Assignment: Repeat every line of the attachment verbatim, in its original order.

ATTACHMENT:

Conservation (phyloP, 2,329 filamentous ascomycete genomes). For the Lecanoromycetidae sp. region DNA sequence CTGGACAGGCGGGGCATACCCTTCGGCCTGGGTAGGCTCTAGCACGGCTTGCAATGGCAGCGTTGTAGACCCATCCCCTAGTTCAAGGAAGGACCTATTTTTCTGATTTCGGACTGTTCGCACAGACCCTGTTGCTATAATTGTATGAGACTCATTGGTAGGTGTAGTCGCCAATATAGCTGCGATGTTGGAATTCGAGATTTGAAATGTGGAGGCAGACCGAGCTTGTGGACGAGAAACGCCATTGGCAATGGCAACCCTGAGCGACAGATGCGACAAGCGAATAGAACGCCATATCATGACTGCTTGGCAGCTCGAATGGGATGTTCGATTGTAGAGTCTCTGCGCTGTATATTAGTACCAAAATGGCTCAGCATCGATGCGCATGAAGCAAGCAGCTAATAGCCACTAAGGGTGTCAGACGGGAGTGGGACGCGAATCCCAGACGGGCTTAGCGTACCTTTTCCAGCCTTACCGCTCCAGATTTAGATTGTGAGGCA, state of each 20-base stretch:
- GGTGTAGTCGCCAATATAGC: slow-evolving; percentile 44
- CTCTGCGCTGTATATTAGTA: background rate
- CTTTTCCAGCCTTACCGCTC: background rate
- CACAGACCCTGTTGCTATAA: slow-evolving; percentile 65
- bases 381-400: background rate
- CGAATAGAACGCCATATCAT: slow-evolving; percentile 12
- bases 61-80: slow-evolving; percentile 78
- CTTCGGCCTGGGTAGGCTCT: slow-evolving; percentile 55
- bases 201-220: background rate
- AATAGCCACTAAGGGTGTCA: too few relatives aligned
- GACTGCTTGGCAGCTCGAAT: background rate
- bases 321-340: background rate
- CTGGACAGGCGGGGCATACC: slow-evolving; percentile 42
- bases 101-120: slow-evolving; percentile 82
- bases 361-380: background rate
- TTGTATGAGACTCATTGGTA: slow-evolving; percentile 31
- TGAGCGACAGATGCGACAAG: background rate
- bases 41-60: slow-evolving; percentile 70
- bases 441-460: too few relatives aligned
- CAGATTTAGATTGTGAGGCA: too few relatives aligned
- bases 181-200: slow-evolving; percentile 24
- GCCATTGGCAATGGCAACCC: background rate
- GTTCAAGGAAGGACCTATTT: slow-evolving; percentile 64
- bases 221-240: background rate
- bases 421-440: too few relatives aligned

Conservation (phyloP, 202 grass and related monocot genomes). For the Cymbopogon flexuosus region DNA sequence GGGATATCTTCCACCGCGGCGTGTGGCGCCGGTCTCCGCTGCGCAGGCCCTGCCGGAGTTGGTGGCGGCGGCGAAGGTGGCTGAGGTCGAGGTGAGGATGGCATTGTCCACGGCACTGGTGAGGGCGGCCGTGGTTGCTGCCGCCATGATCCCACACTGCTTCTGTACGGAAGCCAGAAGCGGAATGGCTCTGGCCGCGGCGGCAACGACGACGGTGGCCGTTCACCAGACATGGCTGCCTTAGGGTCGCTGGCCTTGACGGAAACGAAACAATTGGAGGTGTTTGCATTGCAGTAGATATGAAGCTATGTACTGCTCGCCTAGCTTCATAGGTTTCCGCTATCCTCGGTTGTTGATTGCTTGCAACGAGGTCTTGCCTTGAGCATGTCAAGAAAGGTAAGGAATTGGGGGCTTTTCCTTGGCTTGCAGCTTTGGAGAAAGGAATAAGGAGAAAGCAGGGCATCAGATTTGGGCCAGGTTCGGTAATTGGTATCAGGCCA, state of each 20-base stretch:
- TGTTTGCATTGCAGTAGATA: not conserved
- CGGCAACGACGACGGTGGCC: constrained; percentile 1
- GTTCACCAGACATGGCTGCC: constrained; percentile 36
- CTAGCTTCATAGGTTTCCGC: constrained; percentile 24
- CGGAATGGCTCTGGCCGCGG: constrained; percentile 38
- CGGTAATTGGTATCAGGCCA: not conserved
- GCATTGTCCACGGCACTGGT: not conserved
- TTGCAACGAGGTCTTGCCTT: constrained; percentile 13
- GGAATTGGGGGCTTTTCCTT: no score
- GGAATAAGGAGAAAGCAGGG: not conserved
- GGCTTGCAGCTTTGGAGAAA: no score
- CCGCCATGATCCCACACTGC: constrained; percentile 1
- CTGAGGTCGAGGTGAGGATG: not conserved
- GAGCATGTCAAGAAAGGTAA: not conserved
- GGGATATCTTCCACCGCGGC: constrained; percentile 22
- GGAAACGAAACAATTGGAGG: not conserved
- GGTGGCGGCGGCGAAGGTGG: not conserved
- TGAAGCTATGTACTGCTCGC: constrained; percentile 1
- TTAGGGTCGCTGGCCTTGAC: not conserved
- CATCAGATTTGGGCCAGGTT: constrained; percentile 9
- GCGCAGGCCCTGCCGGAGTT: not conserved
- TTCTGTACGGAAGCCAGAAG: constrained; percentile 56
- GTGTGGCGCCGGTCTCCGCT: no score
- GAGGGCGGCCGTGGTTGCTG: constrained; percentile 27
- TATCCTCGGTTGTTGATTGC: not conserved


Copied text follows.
Conservation (phyloP, 2,329 filamentous ascomycete genomes). For the Lecanoromycetidae sp. region DNA sequence CTGGACAGGCGGGGCATACCCTTCGGCCTGGGTAGGCTCTAGCACGGCTTGCAATGGCAGCGTTGTAGACCCATCCCCTAGTTCAAGGAAGGACCTATTTTTCTGATTTCGGACTGTTCGCACAGACCCTGTTGCTATAATTGTATGAGACTCATTGGTAGGTGTAGTCGCCAATATAGCTGCGATGTTGGAATTCGAGATTTGAAATGTGGAGGCAGACCGAGCTTGTGGACGAGAAACGCCATTGGCAATGGCAACCCTGAGCGACAGATGCGACAAGCGAATAGAACGCCATATCATGACTGCTTGGCAGCTCGAATGGGATGTTCGATTGTAGAGTCTCTGCGCTGTATATTAGTACCAAAATGGCTCAGCATCGATGCGCATGAAGCAAGCAGCTAATAGCCACTAAGGGTGTCAGACGGGAGTGGGACGCGAATCCCAGACGGGCTTAGCGTACCTTTTCCAGCCTTACCGCTCCAGATTTAGATTGTGAGGCA, state of each 20-base stretch:
- GGTGTAGTCGCCAATATAGC: slow-evolving; percentile 44
- CTCTGCGCTGTATATTAGTA: background rate
- CTTTTCCAGCCTTACCGCTC: background rate
- CACAGACCCTGTTGCTATAA: slow-evolving; percentile 65
- bases 381-400: background rate
- CGAATAGAACGCCATATCAT: slow-evolving; percentile 12
- bases 61-80: slow-evolving; percentile 78
- CTTCGGCCTGGGTAGGCTCT: slow-evolving; percentile 55
- bases 201-220: background rate
- AATAGCCACTAAGGGTGTCA: too few relatives aligned
- GACTGCTTGGCAGCTCGAAT: background rate
- bases 321-340: background rate
- CTGGACAGGCGGGGCATACC: slow-evolving; percentile 42
- bases 101-120: slow-evolving; percentile 82
- bases 361-380: background rate
- TTGTATGAGACTCATTGGTA: slow-evolving; percentile 31
- TGAGCGACAGATGCGACAAG: background rate
- bases 41-60: slow-evolving; percentile 70
- bases 441-460: too few relatives aligned
- CAGATTTAGATTGTGAGGCA: too few relatives aligned
- bases 181-200: slow-evolving; percentile 24
- GCCATTGGCAATGGCAACCC: background rate
- GTTCAAGGAAGGACCTATTT: slow-evolving; percentile 64
- bases 221-240: background rate
- bases 421-440: too few relatives aligned

Conservation (phyloP, 202 grass and related monocot genomes). For the Cymbopogon flexuosus region DNA sequence GGGATATCTTCCACCGCGGCGTGTGGCGCCGGTCTCCGCTGCGCAGGCCCTGCCGGAGTTGGTGGCGGCGGCGAAGGTGGCTGAGGTCGAGGTGAGGATGGCATTGTCCACGGCACTGGTGAGGGCGGCCGTGGTTGCTGCCGCCATGATCCCACACTGCTTCTGTACGGAAGCCAGAAGCGGAATGGCTCTGGCCGCGGCGGCAACGACGACGGTGGCCGTTCACCAGACATGGCTGCCTTAGGGTCGCTGGCCTTGACGGAAACGAAACAATTGGAGGTGTTTGCATTGCAGTAGATATGAAGCTATGTACTGCTCGCCTAGCTTCATAGGTTTCCGCTATCCTCGGTTGTTGATTGCTTGCAACGAGGTCTTGCCTTGAGCATGTCAAGAAAGGTAAGGAATTGGGGGCTTTTCCTTGGCTTGCAGCTTTGGAGAAAGGAATAAGGAGAAAGCAGGGCATCAGATTTGGGCCAGGTTCGGTAATTGGTATCAGGCCA, state of each 20-base stretch:
- TGTTTGCATTGCAGTAGATA: not conserved
- CGGCAACGACGACGGTGGCC: constrained; percentile 1
- GTTCACCAGACATGGCTGCC: constrained; percentile 36
- CTAGCTTCATAGGTTTCCGC: constrained; percentile 24
- CGGAATGGCTCTGGCCGCGG: constrained; percentile 38
- CGGTAATTGGTATCAGGCCA: not conserved
- GCATTGTCCACGGCACTGGT: not conserved
- TTGCAACGAGGTCTTGCCTT: constrained; percentile 13
- GGAATTGGGGGCTTTTCCTT: no score
- GGAATAAGGAGAAAGCAGGG: not conserved
- GGCTTGCAGCTTTGGAGAAA: no score
- CCGCCATGATCCCACACTGC: constrained; percentile 1
- CTGAGGTCGAGGTGAGGATG: not conserved
- GAGCATGTCAAGAAAGGTAA: not conserved
- GGGATATCTTCCACCGCGGC: constrained; percentile 22
- GGAAACGAAACAATTGGAGG: not conserved
- GGTGGCGGCGGCGAAGGTGG: not conserved
- TGAAGCTATGTACTGCTCGC: constrained; percentile 1
- TTAGGGTCGCTGGCCTTGAC: not conserved
- CATCAGATTTGGGCCAGGTT: constrained; percentile 9
- GCGCAGGCCCTGCCGGAGTT: not conserved
- TTCTGTACGGAAGCCAGAAG: constrained; percentile 56
- GTGTGGCGCCGGTCTCCGCT: no score
- GAGGGCGGCCGTGGTTGCTG: constrained; percentile 27
- TATCCTCGGTTGTTGATTGC: not conserved